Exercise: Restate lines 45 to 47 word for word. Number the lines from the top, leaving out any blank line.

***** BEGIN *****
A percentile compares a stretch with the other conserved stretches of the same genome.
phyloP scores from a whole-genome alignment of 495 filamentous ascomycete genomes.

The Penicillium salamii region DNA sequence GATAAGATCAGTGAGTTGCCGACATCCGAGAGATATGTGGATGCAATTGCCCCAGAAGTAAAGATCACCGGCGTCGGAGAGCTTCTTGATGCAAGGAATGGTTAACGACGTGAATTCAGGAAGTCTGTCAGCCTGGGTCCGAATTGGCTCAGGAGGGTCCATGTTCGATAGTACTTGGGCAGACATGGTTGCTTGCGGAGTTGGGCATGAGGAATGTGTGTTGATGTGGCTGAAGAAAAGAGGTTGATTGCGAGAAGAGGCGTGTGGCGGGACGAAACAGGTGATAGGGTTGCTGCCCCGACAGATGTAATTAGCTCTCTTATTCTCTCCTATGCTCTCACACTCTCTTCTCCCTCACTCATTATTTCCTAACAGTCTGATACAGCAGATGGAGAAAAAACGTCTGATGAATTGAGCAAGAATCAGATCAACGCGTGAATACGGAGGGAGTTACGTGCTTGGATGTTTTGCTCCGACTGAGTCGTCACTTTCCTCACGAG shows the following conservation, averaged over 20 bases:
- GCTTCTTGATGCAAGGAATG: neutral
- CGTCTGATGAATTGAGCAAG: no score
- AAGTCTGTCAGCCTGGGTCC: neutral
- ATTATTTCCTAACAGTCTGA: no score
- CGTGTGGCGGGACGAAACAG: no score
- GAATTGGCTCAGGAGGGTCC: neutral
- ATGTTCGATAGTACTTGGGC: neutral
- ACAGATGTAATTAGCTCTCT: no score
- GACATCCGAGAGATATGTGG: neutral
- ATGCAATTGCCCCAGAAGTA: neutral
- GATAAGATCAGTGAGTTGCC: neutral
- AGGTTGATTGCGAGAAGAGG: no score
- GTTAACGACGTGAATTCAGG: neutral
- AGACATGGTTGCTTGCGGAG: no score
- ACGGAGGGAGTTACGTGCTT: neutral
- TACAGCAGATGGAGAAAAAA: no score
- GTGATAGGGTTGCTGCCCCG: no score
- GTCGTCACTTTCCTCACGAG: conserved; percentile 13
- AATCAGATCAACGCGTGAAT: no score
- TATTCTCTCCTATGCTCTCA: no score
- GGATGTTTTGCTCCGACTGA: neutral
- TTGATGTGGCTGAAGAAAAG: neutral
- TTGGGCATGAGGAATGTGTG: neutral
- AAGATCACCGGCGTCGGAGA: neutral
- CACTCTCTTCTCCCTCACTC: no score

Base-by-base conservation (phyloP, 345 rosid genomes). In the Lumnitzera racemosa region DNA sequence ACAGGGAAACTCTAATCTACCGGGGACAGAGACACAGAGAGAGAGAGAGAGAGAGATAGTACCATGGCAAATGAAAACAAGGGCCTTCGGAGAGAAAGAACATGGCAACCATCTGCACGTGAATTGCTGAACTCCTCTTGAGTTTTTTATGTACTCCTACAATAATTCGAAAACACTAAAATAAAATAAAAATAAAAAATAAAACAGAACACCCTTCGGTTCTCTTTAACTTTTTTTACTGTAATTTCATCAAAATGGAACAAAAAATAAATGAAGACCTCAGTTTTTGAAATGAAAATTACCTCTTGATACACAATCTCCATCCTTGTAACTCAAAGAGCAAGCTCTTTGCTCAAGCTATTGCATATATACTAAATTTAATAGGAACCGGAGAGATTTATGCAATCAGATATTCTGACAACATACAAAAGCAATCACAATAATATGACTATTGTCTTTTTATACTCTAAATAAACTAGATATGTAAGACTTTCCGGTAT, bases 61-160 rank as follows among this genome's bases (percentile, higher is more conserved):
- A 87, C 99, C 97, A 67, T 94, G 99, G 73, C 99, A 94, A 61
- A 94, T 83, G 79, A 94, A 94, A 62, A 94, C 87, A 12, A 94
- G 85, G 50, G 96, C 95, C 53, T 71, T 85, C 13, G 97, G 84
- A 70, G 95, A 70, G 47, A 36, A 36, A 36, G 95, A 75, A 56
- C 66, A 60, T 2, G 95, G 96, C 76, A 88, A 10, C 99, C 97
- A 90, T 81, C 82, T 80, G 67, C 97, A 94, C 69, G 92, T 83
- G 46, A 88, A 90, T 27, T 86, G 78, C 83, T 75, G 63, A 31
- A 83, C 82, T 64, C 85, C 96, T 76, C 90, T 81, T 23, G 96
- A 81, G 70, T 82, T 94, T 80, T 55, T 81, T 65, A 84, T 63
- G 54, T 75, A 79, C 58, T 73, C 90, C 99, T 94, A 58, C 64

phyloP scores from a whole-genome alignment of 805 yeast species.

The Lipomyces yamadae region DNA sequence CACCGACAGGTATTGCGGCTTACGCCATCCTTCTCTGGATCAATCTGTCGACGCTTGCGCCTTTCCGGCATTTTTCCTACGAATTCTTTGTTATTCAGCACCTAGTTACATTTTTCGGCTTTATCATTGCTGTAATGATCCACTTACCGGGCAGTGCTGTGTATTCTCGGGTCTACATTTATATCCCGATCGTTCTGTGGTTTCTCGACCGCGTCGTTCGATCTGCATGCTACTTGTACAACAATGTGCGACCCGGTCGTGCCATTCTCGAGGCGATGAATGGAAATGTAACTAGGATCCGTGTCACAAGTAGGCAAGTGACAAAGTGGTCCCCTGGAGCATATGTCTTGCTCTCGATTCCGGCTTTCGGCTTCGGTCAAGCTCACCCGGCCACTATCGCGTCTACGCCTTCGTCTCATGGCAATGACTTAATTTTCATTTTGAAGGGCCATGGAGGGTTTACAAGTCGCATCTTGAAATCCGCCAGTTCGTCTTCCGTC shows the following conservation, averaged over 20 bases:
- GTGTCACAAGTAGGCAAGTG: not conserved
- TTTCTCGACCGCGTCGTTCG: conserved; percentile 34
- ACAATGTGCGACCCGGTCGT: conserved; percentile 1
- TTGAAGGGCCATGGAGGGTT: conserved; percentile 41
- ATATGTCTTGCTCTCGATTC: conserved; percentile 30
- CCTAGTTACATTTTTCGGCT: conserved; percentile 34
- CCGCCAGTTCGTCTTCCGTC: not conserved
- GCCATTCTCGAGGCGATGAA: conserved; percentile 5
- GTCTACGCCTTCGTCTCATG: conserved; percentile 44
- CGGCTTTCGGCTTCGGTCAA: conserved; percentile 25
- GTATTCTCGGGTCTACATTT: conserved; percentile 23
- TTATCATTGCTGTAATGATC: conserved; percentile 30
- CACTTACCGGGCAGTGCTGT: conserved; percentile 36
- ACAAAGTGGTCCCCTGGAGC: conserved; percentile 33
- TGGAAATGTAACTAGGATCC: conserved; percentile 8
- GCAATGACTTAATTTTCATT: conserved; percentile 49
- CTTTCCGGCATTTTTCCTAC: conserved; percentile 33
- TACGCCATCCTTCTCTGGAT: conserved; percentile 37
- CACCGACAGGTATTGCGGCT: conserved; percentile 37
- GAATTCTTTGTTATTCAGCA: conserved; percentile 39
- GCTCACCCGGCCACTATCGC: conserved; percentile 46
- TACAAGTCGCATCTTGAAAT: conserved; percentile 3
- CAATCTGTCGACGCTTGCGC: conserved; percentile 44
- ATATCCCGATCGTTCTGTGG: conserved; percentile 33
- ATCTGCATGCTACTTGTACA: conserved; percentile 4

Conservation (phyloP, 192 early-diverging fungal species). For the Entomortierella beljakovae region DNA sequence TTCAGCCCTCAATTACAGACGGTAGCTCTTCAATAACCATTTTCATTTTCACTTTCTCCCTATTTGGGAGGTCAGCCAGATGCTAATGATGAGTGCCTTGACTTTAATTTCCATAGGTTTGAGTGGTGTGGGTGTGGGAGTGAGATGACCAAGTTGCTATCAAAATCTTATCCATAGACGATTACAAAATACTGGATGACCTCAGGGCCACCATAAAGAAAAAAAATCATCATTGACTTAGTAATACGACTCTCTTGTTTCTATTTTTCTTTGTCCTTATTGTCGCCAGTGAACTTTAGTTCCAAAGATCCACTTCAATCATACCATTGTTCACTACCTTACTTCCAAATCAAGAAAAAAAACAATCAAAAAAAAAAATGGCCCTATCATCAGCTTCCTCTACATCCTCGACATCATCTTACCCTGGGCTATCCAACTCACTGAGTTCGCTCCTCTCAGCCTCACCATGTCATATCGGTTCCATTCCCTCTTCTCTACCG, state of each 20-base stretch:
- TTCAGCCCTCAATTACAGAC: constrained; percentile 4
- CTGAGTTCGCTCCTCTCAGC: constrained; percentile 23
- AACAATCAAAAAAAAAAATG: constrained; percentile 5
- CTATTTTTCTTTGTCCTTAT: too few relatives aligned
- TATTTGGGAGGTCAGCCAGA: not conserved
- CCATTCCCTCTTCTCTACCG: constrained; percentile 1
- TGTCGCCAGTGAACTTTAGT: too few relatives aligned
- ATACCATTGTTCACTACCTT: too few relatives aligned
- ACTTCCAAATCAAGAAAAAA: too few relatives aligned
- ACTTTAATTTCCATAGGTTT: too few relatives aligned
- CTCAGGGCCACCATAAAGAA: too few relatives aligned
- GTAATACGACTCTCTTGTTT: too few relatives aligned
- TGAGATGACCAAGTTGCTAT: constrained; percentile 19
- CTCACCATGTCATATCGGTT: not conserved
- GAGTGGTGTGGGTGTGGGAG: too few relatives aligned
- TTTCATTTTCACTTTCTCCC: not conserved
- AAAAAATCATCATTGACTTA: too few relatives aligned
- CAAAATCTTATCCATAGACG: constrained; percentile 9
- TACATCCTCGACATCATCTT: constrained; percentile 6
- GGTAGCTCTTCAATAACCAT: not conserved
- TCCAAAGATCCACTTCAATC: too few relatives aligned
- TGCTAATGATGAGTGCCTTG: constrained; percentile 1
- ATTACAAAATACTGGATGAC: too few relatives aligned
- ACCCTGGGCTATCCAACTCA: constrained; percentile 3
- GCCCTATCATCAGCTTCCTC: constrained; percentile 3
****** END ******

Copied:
- TTGAAGGGCCATGGAGGGTT: conserved; percentile 41
- ATATGTCTTGCTCTCGATTC: conserved; percentile 30
- CCTAGTTACATTTTTCGGCT: conserved; percentile 34